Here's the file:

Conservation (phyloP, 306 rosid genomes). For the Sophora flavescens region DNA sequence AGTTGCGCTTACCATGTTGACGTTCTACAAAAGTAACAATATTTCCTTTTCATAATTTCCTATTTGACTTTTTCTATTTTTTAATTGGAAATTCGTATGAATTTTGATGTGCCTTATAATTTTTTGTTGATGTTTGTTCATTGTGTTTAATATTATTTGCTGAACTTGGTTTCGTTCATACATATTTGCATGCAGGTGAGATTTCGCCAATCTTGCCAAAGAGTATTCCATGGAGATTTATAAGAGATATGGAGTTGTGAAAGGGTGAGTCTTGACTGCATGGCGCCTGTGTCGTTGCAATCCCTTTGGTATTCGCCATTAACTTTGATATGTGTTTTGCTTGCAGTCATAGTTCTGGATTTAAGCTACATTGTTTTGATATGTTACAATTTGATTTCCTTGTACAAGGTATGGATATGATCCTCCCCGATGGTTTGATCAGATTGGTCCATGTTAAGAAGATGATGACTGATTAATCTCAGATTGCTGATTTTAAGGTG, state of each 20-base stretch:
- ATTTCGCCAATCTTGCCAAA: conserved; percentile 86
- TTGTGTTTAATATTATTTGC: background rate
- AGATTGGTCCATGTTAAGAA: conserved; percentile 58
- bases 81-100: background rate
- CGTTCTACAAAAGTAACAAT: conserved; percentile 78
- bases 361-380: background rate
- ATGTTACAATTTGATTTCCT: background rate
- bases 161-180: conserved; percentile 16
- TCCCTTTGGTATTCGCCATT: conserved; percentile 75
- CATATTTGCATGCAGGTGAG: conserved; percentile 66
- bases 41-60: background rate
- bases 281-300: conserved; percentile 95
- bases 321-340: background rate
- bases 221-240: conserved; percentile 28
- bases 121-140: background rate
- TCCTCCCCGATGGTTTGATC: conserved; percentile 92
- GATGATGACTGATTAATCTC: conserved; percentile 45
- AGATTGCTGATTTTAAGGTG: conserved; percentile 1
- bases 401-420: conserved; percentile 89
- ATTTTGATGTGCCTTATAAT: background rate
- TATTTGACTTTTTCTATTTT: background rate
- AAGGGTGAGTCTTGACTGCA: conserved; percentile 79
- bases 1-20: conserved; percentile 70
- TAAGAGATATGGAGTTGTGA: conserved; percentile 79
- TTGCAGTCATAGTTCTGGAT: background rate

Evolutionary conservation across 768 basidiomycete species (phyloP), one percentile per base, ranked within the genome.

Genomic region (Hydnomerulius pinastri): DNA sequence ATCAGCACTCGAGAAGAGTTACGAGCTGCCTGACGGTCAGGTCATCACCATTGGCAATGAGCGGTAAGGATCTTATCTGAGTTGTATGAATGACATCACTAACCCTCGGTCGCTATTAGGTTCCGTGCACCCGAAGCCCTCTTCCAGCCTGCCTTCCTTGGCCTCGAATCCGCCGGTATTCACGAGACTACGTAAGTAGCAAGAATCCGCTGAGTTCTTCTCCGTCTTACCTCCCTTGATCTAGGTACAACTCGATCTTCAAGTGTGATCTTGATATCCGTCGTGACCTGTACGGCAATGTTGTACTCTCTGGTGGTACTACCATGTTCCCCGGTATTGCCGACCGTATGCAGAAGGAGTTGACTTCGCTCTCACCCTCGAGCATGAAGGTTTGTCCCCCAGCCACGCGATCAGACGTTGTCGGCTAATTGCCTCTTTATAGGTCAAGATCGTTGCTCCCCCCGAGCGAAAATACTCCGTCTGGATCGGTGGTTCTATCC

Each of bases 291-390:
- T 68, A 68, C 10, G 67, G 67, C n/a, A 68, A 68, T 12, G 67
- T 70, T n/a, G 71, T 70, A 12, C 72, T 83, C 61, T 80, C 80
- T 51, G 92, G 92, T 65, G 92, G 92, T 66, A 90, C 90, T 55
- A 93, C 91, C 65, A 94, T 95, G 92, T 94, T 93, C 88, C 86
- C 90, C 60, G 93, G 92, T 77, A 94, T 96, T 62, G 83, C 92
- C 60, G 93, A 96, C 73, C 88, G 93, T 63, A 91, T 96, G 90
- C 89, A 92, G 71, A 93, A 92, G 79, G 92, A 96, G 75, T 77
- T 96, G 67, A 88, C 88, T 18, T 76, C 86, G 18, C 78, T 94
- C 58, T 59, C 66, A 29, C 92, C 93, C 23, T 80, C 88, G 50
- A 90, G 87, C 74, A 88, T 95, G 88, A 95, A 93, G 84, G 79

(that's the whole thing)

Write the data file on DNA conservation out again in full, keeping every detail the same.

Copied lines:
Conservation (phyloP, 306 rosid genomes). For the Sophora flavescens region DNA sequence AGTTGCGCTTACCATGTTGACGTTCTACAAAAGTAACAATATTTCCTTTTCATAATTTCCTATTTGACTTTTTCTATTTTTTAATTGGAAATTCGTATGAATTTTGATGTGCCTTATAATTTTTTGTTGATGTTTGTTCATTGTGTTTAATATTATTTGCTGAACTTGGTTTCGTTCATACATATTTGCATGCAGGTGAGATTTCGCCAATCTTGCCAAAGAGTATTCCATGGAGATTTATAAGAGATATGGAGTTGTGAAAGGGTGAGTCTTGACTGCATGGCGCCTGTGTCGTTGCAATCCCTTTGGTATTCGCCATTAACTTTGATATGTGTTTTGCTTGCAGTCATAGTTCTGGATTTAAGCTACATTGTTTTGATATGTTACAATTTGATTTCCTTGTACAAGGTATGGATATGATCCTCCCCGATGGTTTGATCAGATTGGTCCATGTTAAGAAGATGATGACTGATTAATCTCAGATTGCTGATTTTAAGGTG, state of each 20-base stretch:
- ATTTCGCCAATCTTGCCAAA: conserved; percentile 86
- TTGTGTTTAATATTATTTGC: background rate
- AGATTGGTCCATGTTAAGAA: conserved; percentile 58
- bases 81-100: background rate
- CGTTCTACAAAAGTAACAAT: conserved; percentile 78
- bases 361-380: background rate
- ATGTTACAATTTGATTTCCT: background rate
- bases 161-180: conserved; percentile 16
- TCCCTTTGGTATTCGCCATT: conserved; percentile 75
- CATATTTGCATGCAGGTGAG: conserved; percentile 66
- bases 41-60: background rate
- bases 281-300: conserved; percentile 95
- bases 321-340: background rate
- bases 221-240: conserved; percentile 28
- bases 121-140: background rate
- TCCTCCCCGATGGTTTGATC: conserved; percentile 92
- GATGATGACTGATTAATCTC: conserved; percentile 45
- AGATTGCTGATTTTAAGGTG: conserved; percentile 1
- bases 401-420: conserved; percentile 89
- ATTTTGATGTGCCTTATAAT: background rate
- TATTTGACTTTTTCTATTTT: background rate
- AAGGGTGAGTCTTGACTGCA: conserved; percentile 79
- bases 1-20: conserved; percentile 70
- TAAGAGATATGGAGTTGTGA: conserved; percentile 79
- TTGCAGTCATAGTTCTGGAT: background rate

Evolutionary conservation across 768 basidiomycete species (phyloP), one percentile per base, ranked within the genome.

Genomic region (Hydnomerulius pinastri): DNA sequence ATCAGCACTCGAGAAGAGTTACGAGCTGCCTGACGGTCAGGTCATCACCATTGGCAATGAGCGGTAAGGATCTTATCTGAGTTGTATGAATGACATCACTAACCCTCGGTCGCTATTAGGTTCCGTGCACCCGAAGCCCTCTTCCAGCCTGCCTTCCTTGGCCTCGAATCCGCCGGTATTCACGAGACTACGTAAGTAGCAAGAATCCGCTGAGTTCTTCTCCGTCTTACCTCCCTTGATCTAGGTACAACTCGATCTTCAAGTGTGATCTTGATATCCGTCGTGACCTGTACGGCAATGTTGTACTCTCTGGTGGTACTACCATGTTCCCCGGTATTGCCGACCGTATGCAGAAGGAGTTGACTTCGCTCTCACCCTCGAGCATGAAGGTTTGTCCCCCAGCCACGCGATCAGACGTTGTCGGCTAATTGCCTCTTTATAGGTCAAGATCGTTGCTCCCCCCGAGCGAAAATACTCCGTCTGGATCGGTGGTTCTATCC

Each of bases 291-390:
- T 68, A 68, C 10, G 67, G 67, C n/a, A 68, A 68, T 12, G 67
- T 70, T n/a, G 71, T 70, A 12, C 72, T 83, C 61, T 80, C 80
- T 51, G 92, G 92, T 65, G 92, G 92, T 66, A 90, C 90, T 55
- A 93, C 91, C 65, A 94, T 95, G 92, T 94, T 93, C 88, C 86
- C 90, C 60, G 93, G 92, T 77, A 94, T 96, T 62, G 83, C 92
- C 60, G 93, A 96, C 73, C 88, G 93, T 63, A 91, T 96, G 90
- C 89, A 92, G 71, A 93, A 92, G 79, G 92, A 96, G 75, T 77
- T 96, G 67, A 88, C 88, T 18, T 76, C 86, G 18, C 78, T 94
- C 58, T 59, C 66, A 29, C 92, C 93, C 23, T 80, C 88, G 50
- A 90, G 87, C 74, A 88, T 95, G 88, A 95, A 93, G 84, G 79